Backpacks – Make a Plan

When I bought my new backback years ago, I never imagined that one day I’d be taking it for a 2,000 mile jaunt along the Appalachian Trail. In retrospect, I really should have put more thought into that pack. It’s fairly thick cordura nylon, so it’s not lightweight. It doesn’t dry fast. I’m not even sure that it fits right, considering the scars on my shoulders and hips from the straps and belt. But, at the time I bought it, it sure seemed awesome. I mean hey, it was high-tech! It was a North Face! Much better than the little Jansport I had picked up at Target! Yes, with this backpack I was now a pro-hiker.

I should have known better from the moment I stepped on the train, headed for Georgia. I think that pack was closing in on 50 lbs. I could barely maneuver it up and down the Amtrak steps – how was I going to carry it on my back for 6 months? Pro-hiker I was not, but over that summer, I at least learned a thing or two to get me on the right track.

Don’t buy bigger than you need
You don’t need a monster pack if you’re hiking spring through fall and care at all about keeping pack weight down. The larger the backpack, the more space you’ll be tempted to fill with non-essential items. Also, common sense tells us: Larger Pack = More Material = More Weight

Consider the weight of the backpack itself
Is your pack made of suede and steel buckles or ripstop nylon and titanium? An extreme example for sure, but when shopping for a new pack, consider what type of trip it will be used for, and for what length of time. Are you willing to sacrifice a pound or two for durability and/or comfort? Weigh all your options carefully. Remember, while you can drop weight by shedding the contents of your pack, the bag itself is mostly to have and to hold ‘til death do you part. Or until you want to shell out another couple of hundred bucks.

Fit the pack properly
Swallow your pride and admit the fact that you may not be an expert hiker – yet. Shop somewhere that knows packs. They will have knowledgeable people that will help you choose the correct size and type, and then they’ll show you how to fit it properly. You might even get to throw a few sandbags in and show off over in the next department. Speaking of which, why not take a hike over to the shoe department and try on those new Asolos you’ve been coveting? 35 lbs on your back will make for a good dress rehearsal.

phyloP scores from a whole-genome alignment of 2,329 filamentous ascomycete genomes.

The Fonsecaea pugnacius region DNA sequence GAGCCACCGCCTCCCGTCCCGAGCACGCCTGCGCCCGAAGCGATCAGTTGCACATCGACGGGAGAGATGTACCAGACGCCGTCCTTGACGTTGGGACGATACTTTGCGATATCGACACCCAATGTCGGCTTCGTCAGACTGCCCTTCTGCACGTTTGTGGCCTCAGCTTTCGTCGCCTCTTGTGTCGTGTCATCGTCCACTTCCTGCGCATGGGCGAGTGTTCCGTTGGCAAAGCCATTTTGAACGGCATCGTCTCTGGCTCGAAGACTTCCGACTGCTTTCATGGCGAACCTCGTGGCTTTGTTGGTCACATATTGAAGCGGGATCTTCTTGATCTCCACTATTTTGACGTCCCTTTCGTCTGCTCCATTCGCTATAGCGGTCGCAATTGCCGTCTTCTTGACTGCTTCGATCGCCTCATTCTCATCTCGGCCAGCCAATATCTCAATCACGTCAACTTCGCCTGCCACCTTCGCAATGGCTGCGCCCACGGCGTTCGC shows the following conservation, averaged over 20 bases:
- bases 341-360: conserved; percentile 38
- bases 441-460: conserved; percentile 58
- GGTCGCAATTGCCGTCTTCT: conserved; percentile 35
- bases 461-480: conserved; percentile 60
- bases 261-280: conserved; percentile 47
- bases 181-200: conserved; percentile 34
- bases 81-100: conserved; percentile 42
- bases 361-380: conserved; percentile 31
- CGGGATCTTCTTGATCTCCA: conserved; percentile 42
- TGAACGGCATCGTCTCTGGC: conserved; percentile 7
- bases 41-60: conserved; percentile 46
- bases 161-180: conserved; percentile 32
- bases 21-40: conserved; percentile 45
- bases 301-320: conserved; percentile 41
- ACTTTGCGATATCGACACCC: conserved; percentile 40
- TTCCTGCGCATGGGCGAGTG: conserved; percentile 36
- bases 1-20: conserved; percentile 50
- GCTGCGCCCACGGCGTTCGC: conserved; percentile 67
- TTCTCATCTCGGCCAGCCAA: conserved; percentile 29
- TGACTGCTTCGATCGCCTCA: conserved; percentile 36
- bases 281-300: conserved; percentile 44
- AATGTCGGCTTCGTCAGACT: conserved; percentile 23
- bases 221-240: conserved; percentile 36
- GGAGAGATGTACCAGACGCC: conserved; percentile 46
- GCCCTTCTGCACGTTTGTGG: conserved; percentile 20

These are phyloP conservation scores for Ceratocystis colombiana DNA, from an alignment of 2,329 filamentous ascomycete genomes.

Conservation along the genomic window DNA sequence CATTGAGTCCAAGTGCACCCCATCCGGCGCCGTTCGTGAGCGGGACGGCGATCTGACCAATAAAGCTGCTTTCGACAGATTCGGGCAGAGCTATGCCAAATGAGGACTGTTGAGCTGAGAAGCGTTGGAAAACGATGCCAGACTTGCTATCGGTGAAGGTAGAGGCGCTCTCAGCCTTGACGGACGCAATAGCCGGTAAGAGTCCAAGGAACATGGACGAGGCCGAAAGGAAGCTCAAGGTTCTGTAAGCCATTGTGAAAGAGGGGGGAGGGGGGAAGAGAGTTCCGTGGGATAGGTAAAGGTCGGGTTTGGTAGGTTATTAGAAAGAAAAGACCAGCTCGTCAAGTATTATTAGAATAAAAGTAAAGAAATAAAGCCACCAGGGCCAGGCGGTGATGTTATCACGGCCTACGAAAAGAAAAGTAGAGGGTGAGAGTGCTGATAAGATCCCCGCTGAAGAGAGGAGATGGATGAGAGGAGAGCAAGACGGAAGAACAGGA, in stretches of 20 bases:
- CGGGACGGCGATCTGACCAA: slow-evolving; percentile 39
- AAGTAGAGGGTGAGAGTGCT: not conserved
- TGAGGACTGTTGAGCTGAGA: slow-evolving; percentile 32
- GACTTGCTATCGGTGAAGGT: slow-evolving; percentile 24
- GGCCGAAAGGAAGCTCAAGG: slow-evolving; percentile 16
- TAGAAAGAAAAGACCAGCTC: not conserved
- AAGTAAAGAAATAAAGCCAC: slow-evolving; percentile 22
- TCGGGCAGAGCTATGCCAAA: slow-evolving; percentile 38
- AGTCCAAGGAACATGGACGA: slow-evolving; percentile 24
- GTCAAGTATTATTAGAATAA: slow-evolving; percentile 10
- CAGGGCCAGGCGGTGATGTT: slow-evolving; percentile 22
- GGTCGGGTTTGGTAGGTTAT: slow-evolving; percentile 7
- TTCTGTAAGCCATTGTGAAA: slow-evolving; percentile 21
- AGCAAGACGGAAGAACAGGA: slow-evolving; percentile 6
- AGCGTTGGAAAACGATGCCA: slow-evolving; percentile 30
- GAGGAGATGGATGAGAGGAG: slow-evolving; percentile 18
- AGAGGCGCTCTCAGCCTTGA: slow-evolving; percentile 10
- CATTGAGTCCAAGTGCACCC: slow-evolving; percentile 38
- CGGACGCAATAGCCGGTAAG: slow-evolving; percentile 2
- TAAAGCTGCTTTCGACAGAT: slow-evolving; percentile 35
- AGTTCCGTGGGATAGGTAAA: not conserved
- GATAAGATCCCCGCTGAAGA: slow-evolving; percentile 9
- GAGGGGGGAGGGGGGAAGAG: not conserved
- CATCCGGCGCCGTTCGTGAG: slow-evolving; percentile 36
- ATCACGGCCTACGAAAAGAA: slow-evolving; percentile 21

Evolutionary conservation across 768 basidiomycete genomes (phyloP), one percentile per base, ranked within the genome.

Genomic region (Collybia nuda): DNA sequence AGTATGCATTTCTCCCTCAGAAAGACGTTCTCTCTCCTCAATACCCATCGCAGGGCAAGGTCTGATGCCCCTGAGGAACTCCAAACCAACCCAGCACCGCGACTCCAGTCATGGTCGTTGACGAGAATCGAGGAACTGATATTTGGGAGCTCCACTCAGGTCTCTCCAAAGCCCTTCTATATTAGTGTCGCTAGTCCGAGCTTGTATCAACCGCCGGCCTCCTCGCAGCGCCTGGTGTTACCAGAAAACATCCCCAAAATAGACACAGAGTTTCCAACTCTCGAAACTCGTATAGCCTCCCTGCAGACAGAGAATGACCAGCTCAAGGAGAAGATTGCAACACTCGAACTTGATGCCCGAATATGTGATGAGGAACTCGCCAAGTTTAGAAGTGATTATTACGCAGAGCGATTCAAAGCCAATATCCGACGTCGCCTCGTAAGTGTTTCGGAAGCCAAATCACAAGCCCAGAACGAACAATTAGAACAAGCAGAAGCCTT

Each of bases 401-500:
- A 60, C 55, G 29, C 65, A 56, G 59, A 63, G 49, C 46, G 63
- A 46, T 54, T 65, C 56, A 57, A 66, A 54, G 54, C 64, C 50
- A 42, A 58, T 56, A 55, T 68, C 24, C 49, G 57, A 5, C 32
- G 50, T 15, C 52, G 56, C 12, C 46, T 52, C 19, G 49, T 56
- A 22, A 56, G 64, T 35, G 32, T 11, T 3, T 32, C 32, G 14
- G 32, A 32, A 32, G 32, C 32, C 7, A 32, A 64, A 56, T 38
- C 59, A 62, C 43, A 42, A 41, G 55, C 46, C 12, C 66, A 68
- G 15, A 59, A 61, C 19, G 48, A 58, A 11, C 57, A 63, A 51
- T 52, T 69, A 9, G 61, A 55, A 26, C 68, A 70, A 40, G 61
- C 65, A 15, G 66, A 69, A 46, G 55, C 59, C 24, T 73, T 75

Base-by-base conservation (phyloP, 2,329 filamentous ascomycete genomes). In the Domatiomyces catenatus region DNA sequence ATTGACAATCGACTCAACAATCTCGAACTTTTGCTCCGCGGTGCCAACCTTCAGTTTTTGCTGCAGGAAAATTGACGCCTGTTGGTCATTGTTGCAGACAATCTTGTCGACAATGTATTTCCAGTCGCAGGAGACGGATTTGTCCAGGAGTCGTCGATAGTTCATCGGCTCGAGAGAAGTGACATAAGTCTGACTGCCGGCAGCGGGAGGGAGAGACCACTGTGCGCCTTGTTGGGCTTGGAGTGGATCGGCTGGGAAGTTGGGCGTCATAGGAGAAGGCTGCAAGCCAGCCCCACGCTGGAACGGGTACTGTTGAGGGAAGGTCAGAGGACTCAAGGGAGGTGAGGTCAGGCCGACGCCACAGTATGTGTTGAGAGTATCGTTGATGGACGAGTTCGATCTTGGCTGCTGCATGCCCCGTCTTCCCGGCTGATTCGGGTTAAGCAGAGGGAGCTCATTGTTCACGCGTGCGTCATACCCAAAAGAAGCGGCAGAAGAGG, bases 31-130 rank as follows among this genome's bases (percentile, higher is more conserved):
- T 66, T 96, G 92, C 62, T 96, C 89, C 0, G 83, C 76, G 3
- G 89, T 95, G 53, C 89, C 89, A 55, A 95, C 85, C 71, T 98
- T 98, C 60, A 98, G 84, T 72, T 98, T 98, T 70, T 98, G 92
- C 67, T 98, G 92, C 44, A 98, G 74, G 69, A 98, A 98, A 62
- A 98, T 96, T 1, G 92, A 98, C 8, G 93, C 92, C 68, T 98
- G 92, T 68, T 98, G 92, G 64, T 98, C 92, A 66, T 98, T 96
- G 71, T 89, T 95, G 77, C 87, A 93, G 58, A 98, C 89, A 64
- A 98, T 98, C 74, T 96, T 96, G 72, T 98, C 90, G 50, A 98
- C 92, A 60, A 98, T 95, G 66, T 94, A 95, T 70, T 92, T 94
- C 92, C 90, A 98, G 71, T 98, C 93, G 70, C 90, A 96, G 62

Plastic bags are your friends
Raincovers for your backpack can often be more trouble than they’re worth. An improper fit can cause water to pool at the bottom of your pack or drip down your back, or the cover can fly off in windy conditions unbeknownst to you. However, they do a good job at keeping at least one layer of damp off of your pack. If you want to be sure your stuff isn’t getting wet though, use plastic bags. Put your sleeping bag, your dry clothes, and your food in a plastic garbage bag. Especially anything that sits at the bottom of your backpack. Also, when I hike, pretty much everything small and loose goes into a Ziploc.

Don’t overfill/pack properly
I’m not going to go into details here, but there is a proper way to pack your pack, according to weight, etc. It helps your backpack to balance and sit properly on your hips, back, and shoulders, alleviating pressure where necessary. The other part of that equation – it can be hard to pack properly when your bag is stuffed to its absolute limits.

Ditch the “brain”
Somewhere on the A.T. I started hearing the top section of the backpack that flops over the main compartment and buckles down referred to as the “brain.” I think most A.T. thru-hikers ditch their brains at Neel’s Gap (their first opportunity to mail anything home.) You might lose a pound from your carrying weight and still stay just as dry with the plastic bags and raincover. Me, I was silly enough to keep my brain for the whole hike. I just found it useful, I guess.

Let it dry
Anyone who’s hiked for any length of time (and that can even be a short length, depending on conditions) knows it doesn’t take long for things to get a little, even a lot, rank. On long trips, clean out your pack whenever you get a chance. Let it air- and sun-dry. Thoroughly. Of course, on a REALLY long trip, you will reach a point of no return, no matter what you do to try to avoid it. Don’t worry – you won’t mind. Just stand downwind when you cross paths with the public.

Contact the manufacturer about worn/damaged parts
Hipbelt break? Strap snap? Before you rush out to buy a new pack, contact the manufacturer of your backpack. Most places will be happy to help. By the way, this goes for most any hiking gear, especially for long-distance hikers. If you’re on the A.T., stop by Damascus, VA in the spring for Trail Days. Many gear manufacturers have representatives there, ready to help. On a personal note, I’d like to thank Mountain Hardwear and Gregory for doing just that!

Well, I still have that North Face pack, and I still love it regardless. If I were to buy a new one, I’d probably go for something a bit lighter, smaller, and more aerodynamic. I’d ask more questions, do more research. But hey, it’s not going to make or break you either way. You’ve got the trail to do that.